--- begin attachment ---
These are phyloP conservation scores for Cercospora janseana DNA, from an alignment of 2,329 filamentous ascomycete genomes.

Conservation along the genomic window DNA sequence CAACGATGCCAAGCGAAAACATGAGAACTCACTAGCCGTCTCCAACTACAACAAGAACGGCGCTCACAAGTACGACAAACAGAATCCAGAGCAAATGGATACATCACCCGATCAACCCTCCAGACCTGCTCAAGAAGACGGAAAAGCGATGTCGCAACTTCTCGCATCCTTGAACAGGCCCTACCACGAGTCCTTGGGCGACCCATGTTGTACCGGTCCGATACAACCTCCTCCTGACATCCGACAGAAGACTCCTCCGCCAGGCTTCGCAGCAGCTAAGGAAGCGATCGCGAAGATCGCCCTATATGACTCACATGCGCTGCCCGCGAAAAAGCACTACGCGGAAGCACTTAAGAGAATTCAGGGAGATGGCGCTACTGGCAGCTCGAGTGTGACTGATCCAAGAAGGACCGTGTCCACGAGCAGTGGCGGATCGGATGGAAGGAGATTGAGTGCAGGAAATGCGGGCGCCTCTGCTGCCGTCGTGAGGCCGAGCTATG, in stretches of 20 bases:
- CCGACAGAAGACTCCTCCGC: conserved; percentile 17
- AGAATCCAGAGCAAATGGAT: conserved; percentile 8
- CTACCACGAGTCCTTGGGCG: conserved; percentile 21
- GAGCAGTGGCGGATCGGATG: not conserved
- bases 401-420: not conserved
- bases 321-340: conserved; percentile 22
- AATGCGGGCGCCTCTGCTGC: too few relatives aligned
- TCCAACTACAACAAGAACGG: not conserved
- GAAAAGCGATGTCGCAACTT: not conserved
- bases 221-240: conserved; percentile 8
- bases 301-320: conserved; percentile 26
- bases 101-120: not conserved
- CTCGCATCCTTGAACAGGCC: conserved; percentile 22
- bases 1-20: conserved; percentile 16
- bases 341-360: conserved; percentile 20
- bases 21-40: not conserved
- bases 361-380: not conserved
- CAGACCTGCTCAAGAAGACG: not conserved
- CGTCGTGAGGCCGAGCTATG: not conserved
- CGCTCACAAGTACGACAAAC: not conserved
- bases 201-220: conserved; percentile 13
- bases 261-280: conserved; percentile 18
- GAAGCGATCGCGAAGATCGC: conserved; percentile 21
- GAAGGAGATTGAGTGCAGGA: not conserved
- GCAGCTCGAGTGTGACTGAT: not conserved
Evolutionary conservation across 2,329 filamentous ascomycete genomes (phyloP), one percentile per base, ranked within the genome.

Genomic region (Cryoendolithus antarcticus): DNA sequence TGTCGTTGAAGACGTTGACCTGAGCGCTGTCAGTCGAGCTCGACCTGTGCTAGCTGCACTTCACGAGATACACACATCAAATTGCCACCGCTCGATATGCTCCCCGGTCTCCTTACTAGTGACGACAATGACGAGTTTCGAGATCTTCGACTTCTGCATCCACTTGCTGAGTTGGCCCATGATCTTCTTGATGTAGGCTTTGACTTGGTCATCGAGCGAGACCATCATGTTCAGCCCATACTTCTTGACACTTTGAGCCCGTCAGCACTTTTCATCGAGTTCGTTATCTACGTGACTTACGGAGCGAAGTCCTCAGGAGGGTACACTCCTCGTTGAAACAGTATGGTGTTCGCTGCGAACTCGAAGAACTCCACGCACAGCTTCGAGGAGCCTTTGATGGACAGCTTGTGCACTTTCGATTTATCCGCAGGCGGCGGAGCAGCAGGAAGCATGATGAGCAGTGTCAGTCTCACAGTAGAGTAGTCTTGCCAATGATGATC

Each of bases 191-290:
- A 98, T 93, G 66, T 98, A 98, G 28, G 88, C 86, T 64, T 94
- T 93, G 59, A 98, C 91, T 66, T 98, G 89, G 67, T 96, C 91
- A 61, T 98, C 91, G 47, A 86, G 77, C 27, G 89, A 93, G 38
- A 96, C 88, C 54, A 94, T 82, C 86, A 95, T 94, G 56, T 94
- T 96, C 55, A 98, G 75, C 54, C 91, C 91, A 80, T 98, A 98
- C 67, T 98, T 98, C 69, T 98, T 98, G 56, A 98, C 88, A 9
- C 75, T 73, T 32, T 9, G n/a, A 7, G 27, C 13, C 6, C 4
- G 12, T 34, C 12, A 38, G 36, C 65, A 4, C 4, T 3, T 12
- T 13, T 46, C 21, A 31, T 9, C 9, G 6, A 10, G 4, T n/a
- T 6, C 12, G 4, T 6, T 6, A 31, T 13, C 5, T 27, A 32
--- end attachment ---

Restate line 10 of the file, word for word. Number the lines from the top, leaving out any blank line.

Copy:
- TCCAACTACAACAAGAACGG: not conserved